Artificial intelligence (AI) is set to change how the world works. Although it's not perfect, artificial intelligence is a gamer changer.
© Towards Data Science
AI is the main engine of the digital revolution. The COVID-19 crisis has accelerated the need for human-machine digital intelligent platforms facilitating new knowledge, competences and workforce skills, advanced cognitive, scientific, technological, and engineering, social, and emotional skills.
In the AI and Robotics era, there is a high demand for the scientific knowledge, digital competence, and high-technology training in a range of innovative areas of exponential technologies, such as artificial intelligence, machine learning and robotics, data science and big data, cloud and edge computing, the Internet of Thing, 5G, cybersecurity and digital reality.
The combined value – to society and industry – of digital transformation across industries could be greater than $100 trillion over the next 10 years. “Combinatorial” effects of artificial intelligence (AI), machine learning (ML), deep learning (DL), robotics with mobile, cloud, sensors, and analytics among others – are accelerating progress exponentially, but the full potential will not be achieved without the collaboration between humans and machines.
Artificial Intelligence and machine Learning (ML) form the building block of next generation technology. Their innovative capabilities like computer vision, natural language processing, advanced analytics, enable schools and businesses to create insightful data-driven solutions and contribute to the advancement of the global economy.
AI algorithms can show biased results when written by developers with biased minds. Since there isn’t any transparency about how the decision-making processes run in the background, the real users cannot be sure about its fairness. So, this can result in algorithms that yield biased results.
Most companies love data and they like to keep it. The privacy of citizens is constantly put at risk when companies collect consumer data without taking any prior permission — and this is made easy with the use of AI. Facial recognition algorithms are widely used across the world to support the functionality of different applications and products. Such products are collecting and selling huge amounts of customer data without consent.
Artificial Intelligence involves complex programming of products that cannot be explained to the common people. Moreover, algorithms of most of the AI-based products or applications are kept secret to avoid security breaches and similar threats. Due to these reasons, there is no transparency about the internal algorithms of AI products —making it difficult for customers to trust such products.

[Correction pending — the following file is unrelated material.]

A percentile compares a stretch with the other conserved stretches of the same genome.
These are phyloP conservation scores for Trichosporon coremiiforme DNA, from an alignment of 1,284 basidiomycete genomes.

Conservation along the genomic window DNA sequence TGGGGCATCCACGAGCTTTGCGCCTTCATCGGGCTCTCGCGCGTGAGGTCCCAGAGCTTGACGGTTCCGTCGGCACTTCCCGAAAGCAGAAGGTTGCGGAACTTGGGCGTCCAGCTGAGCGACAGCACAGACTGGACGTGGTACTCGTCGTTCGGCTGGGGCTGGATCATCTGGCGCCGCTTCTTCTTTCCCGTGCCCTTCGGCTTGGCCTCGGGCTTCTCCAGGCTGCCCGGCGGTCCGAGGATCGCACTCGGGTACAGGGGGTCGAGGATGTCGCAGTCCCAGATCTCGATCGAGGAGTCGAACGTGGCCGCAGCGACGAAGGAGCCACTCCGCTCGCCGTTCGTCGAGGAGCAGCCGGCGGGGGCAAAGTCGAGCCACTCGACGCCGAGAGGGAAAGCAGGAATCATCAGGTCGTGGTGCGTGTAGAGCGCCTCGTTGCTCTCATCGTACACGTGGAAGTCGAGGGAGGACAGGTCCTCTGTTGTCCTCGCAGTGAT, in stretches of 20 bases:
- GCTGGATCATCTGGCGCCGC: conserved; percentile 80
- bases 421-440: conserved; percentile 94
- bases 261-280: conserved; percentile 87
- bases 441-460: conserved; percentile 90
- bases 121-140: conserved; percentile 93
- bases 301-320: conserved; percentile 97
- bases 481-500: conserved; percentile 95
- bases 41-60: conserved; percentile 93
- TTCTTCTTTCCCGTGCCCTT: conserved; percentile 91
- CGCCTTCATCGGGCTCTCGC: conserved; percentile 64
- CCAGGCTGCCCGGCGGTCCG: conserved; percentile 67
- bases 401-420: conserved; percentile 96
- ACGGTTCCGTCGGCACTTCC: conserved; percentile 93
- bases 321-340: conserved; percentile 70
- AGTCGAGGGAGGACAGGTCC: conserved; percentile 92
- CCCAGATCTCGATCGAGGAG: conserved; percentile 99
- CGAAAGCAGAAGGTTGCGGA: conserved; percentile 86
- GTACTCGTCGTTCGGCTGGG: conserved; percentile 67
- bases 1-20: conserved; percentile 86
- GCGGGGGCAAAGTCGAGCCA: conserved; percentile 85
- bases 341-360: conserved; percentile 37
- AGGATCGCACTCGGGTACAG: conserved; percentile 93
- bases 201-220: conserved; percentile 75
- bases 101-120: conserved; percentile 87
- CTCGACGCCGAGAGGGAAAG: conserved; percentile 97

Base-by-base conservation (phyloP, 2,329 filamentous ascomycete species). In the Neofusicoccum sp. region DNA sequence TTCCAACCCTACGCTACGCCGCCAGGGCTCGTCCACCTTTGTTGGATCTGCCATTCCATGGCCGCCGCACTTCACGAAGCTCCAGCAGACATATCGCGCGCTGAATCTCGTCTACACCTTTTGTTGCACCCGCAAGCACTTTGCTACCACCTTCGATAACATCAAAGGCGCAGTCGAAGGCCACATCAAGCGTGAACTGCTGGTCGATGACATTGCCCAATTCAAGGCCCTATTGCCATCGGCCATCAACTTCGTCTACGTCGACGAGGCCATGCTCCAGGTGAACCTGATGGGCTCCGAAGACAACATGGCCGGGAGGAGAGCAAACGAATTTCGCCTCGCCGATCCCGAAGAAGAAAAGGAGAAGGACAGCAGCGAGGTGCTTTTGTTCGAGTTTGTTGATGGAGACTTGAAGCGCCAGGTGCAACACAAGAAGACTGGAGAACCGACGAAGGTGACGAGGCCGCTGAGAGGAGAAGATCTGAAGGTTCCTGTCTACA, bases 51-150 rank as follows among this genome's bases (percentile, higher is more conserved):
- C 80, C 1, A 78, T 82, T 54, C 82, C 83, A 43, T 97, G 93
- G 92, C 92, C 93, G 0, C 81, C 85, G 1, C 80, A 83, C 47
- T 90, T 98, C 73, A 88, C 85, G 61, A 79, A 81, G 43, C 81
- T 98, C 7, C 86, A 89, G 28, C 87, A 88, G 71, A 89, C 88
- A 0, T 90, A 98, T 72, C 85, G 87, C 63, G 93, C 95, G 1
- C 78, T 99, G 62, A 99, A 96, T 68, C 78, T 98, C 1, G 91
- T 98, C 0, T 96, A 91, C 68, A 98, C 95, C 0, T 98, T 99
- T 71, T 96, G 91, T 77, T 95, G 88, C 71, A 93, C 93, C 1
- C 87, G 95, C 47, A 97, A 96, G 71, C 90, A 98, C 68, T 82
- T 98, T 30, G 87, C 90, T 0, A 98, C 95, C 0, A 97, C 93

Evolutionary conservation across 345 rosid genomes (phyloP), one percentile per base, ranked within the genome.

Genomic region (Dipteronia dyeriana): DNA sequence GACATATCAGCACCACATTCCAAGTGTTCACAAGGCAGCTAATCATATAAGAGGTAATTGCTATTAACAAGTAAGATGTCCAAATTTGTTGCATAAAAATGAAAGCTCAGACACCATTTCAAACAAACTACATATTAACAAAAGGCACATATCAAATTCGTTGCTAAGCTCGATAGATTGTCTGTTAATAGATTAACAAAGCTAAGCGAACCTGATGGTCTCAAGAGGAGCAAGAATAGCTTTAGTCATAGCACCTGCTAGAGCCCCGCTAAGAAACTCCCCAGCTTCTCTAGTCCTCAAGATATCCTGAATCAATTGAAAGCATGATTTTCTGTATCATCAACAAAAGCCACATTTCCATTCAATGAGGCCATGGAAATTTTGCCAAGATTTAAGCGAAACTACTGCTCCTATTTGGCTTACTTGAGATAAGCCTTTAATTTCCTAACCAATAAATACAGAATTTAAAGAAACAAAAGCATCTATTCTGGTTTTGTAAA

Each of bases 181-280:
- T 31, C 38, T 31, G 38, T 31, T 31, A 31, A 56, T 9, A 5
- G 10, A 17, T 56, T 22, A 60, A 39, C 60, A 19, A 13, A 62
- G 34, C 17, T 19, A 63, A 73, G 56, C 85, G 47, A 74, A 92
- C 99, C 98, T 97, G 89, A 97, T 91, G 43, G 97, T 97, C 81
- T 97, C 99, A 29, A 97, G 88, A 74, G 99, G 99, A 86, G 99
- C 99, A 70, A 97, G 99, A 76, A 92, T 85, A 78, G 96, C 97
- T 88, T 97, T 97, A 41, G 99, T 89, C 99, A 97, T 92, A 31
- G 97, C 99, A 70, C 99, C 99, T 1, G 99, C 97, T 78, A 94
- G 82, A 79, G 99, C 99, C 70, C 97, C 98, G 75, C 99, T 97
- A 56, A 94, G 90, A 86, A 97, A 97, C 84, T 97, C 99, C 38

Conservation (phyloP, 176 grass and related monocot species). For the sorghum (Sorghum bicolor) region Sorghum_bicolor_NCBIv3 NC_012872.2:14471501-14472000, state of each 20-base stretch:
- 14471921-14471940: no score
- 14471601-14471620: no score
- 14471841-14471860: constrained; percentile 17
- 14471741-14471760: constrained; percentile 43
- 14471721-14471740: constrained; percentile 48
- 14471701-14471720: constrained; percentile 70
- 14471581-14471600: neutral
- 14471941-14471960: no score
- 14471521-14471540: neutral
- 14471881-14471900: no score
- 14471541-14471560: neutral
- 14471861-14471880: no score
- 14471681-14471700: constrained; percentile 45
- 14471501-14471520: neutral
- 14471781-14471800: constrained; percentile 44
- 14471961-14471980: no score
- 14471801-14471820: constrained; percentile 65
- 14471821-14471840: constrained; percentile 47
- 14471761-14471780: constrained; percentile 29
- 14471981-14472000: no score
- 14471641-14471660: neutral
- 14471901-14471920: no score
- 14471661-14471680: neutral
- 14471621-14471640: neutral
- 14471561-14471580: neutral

When an AI system or product does something unethical, it’s challenging to assign blame or accountability. Earlier governance functions had to deal with static processes, but AI and data processes are iterative. Thus we need a governance process that can similarly adapt and change.
A major chunk of artificial intelligence is based on the fact that tech companies train their computers using labeled data. Data Annotation/labeling requires a large human force and big tech giants like Google/Facebook hire a massive workforce who spend hours labeling the data. The irony here is that tech companies are trying to make smarter systems but they require substantial manual labor.
The current AI-based applications not only require labeled data but also massive data. If you think about the biggest players in AI, which are, Amazon, Google, Facebook, etc they are leading because they have access to so much data. Not all companies have access to massive data.
There are many aspects to data quality, including consistency, integrity, accuracy, and completeness. Modern systems need to become aware of the quality of data I/O. They must instantly identify potential issues and avoid exposing dirty, inaccurate, or incomplete data to connected production components/ clients. This implies that, even if there is a sudden problematic situation resulting in poor-data quality entries, the system will be able to handle the quality issue and proactively notify the right users. Depending on how critical the issues are, it might also deny serving data to its clients — or serve data while raising the alert/ flagging the potential issues.
Reengineering: There is a great opportunity to redesign business processes and tasks around AI.
Organization and Culture—AI is the child of big data and analytics, and is likely to be subject to the same organization and culture issues as the parent.
Transparency - Companies should focus on increasing AI transparency by tackling poor quality and unlabeled data.
Investment—One key driver to improve artificial intelligence challenges is to invest in research & development. Few companies are demanding ROI analysis both before and after implementation.
In order to ensure appropriate utilization of artificial intelligence, companies need to embrace techniques that help them achieve fairness, security, and explainability. Responsible implementation of AI must reflect the ethics and values of an organization, thus, building trust among its customers, employees, and other stakeholders.
There is no doubt that the benefits and challenges of advanced technologies like AI are endless, but in seeking these new opportunities, we risk compromising the privacy and integrity of our society and its members. No matter what you may have heard, AI isn't going to solve all your problems. If you want to get the most out of AI, it's important to have the right expectations to avoid setting your team up for disappointment.